Why I’m Not Selling Google

It isn’t an easy decision by any means, but when people are paying you to make investment decisions for them, you have to step up and figure things out.

Peridot has had a decent sized long position in Google for many months now. What makes the decision even more complicated today is that I decided to put on a trade yesterday to play the GOOG earnings release. I bought the Dec 300 Puts and the Dec 320 calls, with the stock at $308. The logic was that GOOG would probably move drastically after the Q3 report, but the direction of such a move was hardly assured. Fortunately, we did get a huge move after the blow-out report that has some analysts pegging the company’s 12-month price target at $450 per share.

Even with Google shares up $40 today, I’m not selling. Of course, my first instinct was to sell, given that my strategy is to buy when others are selling and sell when others are buying. After all, the only reason Peridot is long GOOG now is because the crowd was selling immensely when the company’s IPO lock-up period expired early this year, presenting an opportunity for those who prefer go against the consensus view.

My rationale for not selling today isn’t very complicated. Yesterday the company was trading at 41x next year’s estimates, a level investors were willing to pay based on an assumption of how fast they thought Google could grow. Today we know that the company is growing at an even faster rate than we figured just 24 hours ago. However, now the stock trades at 40x 2006 earnings.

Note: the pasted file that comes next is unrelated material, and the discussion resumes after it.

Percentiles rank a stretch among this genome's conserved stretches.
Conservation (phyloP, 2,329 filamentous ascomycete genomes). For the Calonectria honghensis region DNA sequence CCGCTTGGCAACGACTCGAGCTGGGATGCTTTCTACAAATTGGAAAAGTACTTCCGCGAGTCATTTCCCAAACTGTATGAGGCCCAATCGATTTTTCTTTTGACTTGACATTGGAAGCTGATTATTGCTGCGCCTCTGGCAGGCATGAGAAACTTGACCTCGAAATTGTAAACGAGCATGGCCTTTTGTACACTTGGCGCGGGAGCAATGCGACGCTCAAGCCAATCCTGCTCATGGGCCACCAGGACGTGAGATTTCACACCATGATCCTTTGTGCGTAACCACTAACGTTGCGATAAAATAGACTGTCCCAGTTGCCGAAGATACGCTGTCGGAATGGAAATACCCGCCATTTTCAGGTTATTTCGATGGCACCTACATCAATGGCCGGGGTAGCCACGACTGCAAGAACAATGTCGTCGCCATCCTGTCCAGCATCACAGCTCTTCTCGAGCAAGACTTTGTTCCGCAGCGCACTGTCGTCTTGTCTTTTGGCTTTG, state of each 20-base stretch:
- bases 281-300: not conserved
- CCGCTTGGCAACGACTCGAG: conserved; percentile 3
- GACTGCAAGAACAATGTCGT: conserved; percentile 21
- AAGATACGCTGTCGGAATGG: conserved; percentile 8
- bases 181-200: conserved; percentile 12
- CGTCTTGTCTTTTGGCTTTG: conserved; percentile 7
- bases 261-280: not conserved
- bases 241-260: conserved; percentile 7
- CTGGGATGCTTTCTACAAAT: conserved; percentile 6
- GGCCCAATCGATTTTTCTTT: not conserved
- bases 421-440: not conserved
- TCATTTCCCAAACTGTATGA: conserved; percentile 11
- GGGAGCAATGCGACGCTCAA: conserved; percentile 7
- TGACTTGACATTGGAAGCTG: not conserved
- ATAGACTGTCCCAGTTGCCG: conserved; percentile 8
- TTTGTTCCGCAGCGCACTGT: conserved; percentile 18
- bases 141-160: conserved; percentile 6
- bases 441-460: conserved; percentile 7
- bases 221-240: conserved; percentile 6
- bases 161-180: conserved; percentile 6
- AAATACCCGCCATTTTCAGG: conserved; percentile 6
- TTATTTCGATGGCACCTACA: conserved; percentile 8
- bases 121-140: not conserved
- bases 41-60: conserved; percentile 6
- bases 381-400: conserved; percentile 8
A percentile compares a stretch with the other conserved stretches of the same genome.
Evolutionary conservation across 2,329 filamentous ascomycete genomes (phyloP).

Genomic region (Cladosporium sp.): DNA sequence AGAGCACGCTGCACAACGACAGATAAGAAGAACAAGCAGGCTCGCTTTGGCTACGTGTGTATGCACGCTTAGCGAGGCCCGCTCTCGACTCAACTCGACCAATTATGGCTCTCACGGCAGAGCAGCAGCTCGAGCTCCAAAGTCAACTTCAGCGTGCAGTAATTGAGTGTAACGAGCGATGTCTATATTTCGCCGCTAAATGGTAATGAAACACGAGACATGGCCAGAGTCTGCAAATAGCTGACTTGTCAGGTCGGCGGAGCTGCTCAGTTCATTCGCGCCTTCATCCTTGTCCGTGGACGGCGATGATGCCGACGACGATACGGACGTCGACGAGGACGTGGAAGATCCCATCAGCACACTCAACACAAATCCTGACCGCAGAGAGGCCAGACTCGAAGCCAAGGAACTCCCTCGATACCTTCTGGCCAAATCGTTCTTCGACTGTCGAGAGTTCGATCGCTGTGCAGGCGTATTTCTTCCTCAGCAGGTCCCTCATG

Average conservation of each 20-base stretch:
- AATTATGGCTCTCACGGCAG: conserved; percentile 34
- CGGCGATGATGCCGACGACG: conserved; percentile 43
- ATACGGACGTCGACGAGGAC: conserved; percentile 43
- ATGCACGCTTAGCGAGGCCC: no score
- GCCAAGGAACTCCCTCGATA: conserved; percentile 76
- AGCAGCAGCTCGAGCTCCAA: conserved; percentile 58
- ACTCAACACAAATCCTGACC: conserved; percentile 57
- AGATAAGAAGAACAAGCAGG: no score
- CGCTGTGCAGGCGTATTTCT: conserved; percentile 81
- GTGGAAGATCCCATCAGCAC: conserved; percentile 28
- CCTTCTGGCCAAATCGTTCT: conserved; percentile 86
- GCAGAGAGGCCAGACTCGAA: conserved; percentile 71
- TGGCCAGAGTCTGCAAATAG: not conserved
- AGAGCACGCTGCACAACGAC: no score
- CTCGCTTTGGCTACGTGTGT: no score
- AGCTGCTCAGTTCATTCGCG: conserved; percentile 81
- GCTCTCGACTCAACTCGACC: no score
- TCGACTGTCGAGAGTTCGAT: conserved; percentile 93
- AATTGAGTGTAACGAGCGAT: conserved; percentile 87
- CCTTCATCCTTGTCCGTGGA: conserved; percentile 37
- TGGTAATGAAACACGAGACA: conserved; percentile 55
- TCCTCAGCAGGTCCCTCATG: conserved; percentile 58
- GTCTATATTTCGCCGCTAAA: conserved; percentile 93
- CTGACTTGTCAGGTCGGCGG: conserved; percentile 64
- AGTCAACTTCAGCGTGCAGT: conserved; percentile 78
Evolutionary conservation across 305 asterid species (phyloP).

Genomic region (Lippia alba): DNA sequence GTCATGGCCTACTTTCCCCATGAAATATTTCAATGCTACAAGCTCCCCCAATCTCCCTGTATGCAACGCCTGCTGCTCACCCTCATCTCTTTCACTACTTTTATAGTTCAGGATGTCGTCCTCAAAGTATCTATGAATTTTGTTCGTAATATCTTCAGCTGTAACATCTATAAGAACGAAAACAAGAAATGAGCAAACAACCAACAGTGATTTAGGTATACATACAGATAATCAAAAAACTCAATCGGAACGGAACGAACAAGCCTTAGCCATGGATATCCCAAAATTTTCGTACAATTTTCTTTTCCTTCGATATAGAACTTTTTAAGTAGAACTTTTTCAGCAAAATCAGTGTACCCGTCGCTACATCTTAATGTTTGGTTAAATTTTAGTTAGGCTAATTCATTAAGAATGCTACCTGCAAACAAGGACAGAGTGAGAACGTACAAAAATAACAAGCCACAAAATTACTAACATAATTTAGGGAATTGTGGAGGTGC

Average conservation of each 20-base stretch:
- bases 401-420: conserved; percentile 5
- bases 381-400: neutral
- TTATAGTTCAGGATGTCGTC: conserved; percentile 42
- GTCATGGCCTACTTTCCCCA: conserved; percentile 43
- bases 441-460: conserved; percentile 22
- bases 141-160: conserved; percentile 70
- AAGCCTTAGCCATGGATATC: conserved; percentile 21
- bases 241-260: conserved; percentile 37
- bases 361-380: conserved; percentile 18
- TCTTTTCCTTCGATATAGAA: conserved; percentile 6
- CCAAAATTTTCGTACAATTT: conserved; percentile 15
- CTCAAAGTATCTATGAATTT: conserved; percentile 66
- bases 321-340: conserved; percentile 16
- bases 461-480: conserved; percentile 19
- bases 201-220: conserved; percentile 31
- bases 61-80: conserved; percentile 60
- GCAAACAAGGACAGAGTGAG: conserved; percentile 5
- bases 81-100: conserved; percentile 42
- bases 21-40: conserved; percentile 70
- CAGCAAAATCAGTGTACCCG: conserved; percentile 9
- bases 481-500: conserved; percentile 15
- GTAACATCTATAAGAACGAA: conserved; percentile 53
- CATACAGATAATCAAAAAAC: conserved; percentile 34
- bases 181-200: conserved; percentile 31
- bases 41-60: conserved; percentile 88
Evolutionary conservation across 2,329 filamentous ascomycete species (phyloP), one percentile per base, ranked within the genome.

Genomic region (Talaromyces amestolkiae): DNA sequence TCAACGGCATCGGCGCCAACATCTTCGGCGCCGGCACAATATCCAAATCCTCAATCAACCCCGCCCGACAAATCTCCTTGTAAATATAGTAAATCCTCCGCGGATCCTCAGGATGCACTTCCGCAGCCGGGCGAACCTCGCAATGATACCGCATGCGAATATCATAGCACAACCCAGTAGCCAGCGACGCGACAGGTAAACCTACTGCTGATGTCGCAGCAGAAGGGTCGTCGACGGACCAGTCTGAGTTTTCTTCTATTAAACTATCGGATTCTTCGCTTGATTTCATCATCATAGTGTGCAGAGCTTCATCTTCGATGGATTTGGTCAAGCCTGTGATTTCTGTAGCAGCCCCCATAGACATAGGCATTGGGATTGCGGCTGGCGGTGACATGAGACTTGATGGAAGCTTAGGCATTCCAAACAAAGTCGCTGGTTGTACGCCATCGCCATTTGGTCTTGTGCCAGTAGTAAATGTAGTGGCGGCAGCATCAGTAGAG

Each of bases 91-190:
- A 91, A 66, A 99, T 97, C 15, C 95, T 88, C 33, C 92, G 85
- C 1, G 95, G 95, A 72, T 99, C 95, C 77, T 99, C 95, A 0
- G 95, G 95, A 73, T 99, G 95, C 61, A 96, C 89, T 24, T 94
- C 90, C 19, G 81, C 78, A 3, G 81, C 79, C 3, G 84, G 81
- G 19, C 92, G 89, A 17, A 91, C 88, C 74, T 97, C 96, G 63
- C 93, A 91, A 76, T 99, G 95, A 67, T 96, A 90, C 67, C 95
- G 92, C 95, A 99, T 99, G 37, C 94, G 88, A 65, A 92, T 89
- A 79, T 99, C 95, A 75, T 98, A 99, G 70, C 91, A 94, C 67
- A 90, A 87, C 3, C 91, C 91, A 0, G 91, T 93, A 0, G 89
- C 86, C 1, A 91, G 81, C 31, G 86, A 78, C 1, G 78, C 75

Google’s growth rate has gone up, and the stock’s valuation has gone down. In this particular case, I can’t justify selling the stock, despite today’s $40 gain.

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4 Thoughts on “Why I’m Not Selling Google

  1. Jack Miller on October 26, 2005 at 11:36 AM said:

    I made my 11th purchase of Google today at $354 per share. My basis is now over $200 with 400% gains in the first shares. The earnings explosion can continue for several more years as there is so much information that is not yet “organized”.

    The classified advertising business will never be the same when Google offers free searchable ads. A lot of newspapers are puckering up.

  2. DrTandem on November 5, 2005 at 10:40 PM said:

    Buy Google? Now? you have to be kidding! Now, that I have seen GOOG rise almost daily, I have this terrible urge to buy. That is my first clue not to do so.

    Google produces nothing. Most of the people who own it have no understanding of its business. Its business? Search. Currently, their search results suck! Those in the business have noticed that searchers have moved towards Yahoo and MSN.

    Why does the king of search suddenly suck? Because they just had a major update that was designed (opinion) to force advertisers and visitors to use their PPC (pay-per-click) ads. Guess what? PPC is a loser. No one (virtually) clicks on it the ads, except your competitor.

    “But Google is buying dark fiber and has Gmail and…” Oh yeah, telecom, that’s a real winner…NOT! That market is saturated and dominated by the Baby Bells and cable wanna-be-telcos.

    Google got to where it is by being innovative. Now they are nothing more than a dot com scrambling to maintain a revenue stream to keep their stock artificially high. “Dot com,” does sthat ring a bell? SELL!!!

  3. Shai Dardashti on November 13, 2005 at 12:22 AM said:

    Some perspectives on valuations: